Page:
Recently back home from a week long trip to New York city, which is all well and good, except for the record breaking, biblical-proportions rain that fell for the entire week. Seriously, it stopped raining for maybe 15 minutes while we were there. Then I came home (Carol went on to Philadelphia for a few days), and it rained here for a week.
New York is an interesting place, I have always liked the layout and the ease of movement. People say that Los Angeles should learn from the mass transit systems of cities like New York, London and Paris, but I think people who say that never lived in Los Angeles. Or looked at it on a map.
We have a rail/subway system, and if you’re one of the three dozen people who live and work along its lines, I’ll bet it’s real spiffy. The other ten million people who live here pretty much try to ignore it.
But it’s difficult to ignore something that you’re funding when you pay property, gas or sales taxes, which we all do. Even the “illegal” immigrants. In 30 or 40 years perhaps it will be widespread enough to be useful for the majority of us, but until then it’s nothing more than a mysterious curiosity.
It rained so hard one of the days we were in New York that the C train had to shut down, which doomed us to finding cab rides. If you’ve ever done that in New York when it’s raining, you know what a joy that is.
Overall the trip was a good one. I think my shoes are permanently moldy from being wet for a week, but that’s the price you pay to be a world traveler. Um hm. There is one thing about New York that rubs me the wrong way though, and that’s the attitude of a good many of its residents toward Los Angeles.
Yes, there are people around the country (and probably the world) who love to hate LA. Many of them right here in California (hello San Francisco!). The funny thing is the people who have the most disdain for our charming city usually embody the very things that they say they hate about us.
We were having dinner with an old friend of Carol’s who is a fashion designer in New York. Carol asked her if she ever missed LA and she said, “Oh, no…not at all! I hate LA! There’s no culture there! The people are so phony and obsessed with appearance!”
This from a Los Angeles native who now designs high fashion clothing that perhaps 0.001% of the population of the world could wear, much less afford.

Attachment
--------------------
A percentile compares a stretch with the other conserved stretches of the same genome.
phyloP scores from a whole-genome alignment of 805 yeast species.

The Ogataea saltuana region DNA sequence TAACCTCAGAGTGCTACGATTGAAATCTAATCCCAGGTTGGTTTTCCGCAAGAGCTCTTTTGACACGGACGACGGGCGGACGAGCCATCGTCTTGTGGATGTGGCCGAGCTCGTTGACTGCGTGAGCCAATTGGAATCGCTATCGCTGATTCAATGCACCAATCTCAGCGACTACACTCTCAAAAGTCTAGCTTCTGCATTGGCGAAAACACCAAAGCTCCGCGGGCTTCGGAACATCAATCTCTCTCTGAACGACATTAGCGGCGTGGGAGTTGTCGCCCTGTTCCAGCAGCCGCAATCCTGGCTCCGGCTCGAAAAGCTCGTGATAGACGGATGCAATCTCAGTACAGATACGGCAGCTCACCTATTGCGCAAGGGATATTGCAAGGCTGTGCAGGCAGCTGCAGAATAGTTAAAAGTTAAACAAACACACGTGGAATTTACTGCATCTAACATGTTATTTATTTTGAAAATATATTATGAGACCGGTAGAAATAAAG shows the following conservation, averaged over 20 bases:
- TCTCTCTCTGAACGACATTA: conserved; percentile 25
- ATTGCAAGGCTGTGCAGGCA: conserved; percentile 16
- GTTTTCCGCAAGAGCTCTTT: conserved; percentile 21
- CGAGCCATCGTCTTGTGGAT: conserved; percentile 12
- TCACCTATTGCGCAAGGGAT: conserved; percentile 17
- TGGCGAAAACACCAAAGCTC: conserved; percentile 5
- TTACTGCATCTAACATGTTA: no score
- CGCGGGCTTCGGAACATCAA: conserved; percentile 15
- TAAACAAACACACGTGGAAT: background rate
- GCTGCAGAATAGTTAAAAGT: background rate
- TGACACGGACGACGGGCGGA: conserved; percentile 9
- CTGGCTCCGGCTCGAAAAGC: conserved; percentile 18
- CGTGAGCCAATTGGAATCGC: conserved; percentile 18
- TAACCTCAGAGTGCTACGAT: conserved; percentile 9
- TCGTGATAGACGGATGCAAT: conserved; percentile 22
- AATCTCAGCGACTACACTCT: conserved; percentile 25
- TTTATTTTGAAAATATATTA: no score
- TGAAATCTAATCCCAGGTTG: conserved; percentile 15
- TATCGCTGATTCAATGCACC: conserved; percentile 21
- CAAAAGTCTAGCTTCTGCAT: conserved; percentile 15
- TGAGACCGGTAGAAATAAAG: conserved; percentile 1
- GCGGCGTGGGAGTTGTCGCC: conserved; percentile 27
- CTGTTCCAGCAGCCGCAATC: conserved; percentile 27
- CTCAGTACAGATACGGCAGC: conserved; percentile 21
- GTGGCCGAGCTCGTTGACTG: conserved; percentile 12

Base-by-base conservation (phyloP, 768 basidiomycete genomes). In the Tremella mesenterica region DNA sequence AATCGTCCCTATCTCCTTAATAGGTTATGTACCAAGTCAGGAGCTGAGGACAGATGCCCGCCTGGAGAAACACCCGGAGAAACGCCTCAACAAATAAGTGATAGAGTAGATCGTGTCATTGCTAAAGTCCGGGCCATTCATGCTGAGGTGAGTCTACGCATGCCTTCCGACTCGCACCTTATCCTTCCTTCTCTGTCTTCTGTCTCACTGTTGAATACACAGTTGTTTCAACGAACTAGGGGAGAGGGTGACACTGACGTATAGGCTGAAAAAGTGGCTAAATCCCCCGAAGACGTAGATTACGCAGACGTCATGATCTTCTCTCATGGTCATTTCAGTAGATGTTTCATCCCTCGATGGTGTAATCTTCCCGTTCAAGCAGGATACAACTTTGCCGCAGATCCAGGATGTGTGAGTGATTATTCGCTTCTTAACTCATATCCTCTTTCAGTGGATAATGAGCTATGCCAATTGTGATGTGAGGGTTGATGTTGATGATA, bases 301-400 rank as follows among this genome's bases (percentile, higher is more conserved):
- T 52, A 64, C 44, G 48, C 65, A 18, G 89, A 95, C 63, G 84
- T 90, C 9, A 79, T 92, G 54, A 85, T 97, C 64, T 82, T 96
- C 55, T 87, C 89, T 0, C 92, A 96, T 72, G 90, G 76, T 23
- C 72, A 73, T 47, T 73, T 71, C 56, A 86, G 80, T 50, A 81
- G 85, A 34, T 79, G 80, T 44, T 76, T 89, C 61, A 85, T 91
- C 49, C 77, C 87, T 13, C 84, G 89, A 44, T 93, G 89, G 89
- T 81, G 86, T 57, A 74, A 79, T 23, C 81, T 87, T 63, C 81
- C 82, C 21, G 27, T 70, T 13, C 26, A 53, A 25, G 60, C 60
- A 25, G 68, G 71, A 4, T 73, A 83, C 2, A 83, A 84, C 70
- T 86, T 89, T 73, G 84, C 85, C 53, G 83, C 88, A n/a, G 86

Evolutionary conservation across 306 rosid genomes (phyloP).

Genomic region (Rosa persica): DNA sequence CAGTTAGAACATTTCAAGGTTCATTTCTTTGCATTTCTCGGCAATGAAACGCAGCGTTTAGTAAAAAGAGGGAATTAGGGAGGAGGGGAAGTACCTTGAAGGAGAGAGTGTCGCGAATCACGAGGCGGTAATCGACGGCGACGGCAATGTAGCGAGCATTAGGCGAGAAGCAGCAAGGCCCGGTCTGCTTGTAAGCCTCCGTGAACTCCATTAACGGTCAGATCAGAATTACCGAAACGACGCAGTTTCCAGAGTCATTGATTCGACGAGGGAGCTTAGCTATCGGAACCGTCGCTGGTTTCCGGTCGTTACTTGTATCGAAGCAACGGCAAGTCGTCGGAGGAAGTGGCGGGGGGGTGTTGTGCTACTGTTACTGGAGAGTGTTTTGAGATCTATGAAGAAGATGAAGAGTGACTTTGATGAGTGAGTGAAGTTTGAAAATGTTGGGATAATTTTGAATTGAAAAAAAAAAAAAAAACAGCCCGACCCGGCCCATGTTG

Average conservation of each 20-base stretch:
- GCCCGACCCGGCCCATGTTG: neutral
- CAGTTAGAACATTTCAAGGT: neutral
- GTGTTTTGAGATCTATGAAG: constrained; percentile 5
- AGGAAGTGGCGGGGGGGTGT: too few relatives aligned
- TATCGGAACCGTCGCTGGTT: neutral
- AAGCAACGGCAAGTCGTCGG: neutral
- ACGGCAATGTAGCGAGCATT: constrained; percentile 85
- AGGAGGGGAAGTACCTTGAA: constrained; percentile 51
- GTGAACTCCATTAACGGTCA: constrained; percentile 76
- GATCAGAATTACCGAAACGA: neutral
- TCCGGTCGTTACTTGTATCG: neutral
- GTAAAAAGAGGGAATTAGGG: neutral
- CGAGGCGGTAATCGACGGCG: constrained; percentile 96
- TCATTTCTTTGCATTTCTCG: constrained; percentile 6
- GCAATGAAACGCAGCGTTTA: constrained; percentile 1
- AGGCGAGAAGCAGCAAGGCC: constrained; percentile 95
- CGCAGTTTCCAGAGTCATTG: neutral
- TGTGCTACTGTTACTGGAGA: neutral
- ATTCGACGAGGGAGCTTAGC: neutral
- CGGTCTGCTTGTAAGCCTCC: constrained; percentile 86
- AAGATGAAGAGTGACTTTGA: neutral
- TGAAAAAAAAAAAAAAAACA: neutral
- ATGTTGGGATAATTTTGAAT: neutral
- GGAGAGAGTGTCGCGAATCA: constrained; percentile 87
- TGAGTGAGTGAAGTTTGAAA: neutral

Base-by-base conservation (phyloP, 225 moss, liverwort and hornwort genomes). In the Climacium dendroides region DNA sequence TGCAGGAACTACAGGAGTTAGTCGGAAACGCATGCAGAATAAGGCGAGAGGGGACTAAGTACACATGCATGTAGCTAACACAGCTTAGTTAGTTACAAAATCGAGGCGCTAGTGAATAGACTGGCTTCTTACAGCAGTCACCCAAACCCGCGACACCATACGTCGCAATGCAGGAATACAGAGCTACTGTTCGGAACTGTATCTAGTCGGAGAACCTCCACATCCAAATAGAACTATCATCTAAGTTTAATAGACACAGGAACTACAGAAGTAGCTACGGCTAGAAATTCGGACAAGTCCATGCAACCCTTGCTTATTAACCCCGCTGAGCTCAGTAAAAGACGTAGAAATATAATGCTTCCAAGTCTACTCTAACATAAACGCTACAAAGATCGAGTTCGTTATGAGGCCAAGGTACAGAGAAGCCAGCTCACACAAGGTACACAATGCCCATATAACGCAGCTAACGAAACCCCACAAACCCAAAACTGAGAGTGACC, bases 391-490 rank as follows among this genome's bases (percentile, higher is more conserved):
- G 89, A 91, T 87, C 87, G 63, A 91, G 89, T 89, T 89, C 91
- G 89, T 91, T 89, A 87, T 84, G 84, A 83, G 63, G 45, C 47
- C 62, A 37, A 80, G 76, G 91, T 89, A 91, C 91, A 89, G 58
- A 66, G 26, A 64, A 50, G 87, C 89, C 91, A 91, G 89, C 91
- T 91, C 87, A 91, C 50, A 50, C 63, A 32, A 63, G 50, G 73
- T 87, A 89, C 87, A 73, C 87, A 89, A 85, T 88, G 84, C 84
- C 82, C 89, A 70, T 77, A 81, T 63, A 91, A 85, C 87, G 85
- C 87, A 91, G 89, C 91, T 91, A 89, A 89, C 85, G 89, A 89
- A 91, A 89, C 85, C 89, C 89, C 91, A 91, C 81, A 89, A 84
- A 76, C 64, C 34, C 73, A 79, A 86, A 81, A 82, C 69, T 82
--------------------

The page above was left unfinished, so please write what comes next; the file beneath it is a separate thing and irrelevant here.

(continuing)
Funny thing is, the places where I’ve heard the most anti-LA sentiment – New York, San Francisco, London – are full of people who are waaay more concerned with their appearance than anyone I know in Los Angeles.
Ever seen anyone wearing sweat pants while they walk down a swanky New York boulevard or London row? No, no dear, they wouldn’t be caught dead parading around like a common schlub!
I watched a local walk down Central Park West clutching her fancy pants by the front of the legs and holding them up so her pointy, expensive heels wouldn’t drag her expensive bell bottoms across the wet sidewalk. I don’t know how long she walked that way, but I assume it was all the way to her destination.
But New Yorkers are not consumed with their appearance. Nope.
And culture? The big, famous cities are full of culture, there’s no denying that. But the average New Yorker goes to the Metropolitan Museum about as often as I go to Disneyland, which is never (or when friends or family from way out of town drag us there). At the Met, the Natural History Museum, the Folk Art Museum – wherever we went – we were surrounded by other tourists. Not a New York accent for blocks.
We all want to feel superior, but honestly, the only reason a lot of people live in New York is so they can say they live in New York. Why else would anyone put up with the constant barrage of shit that is everyday life there? Unless you’re very well off, NYC is a bitch.
Two New Yorkers we had dinner with on separate occasions told us the same thing; “All New Yorkers do these days is go to work, come home, get carry-out and watch cable.”
Which, of course, you could do in Iowa.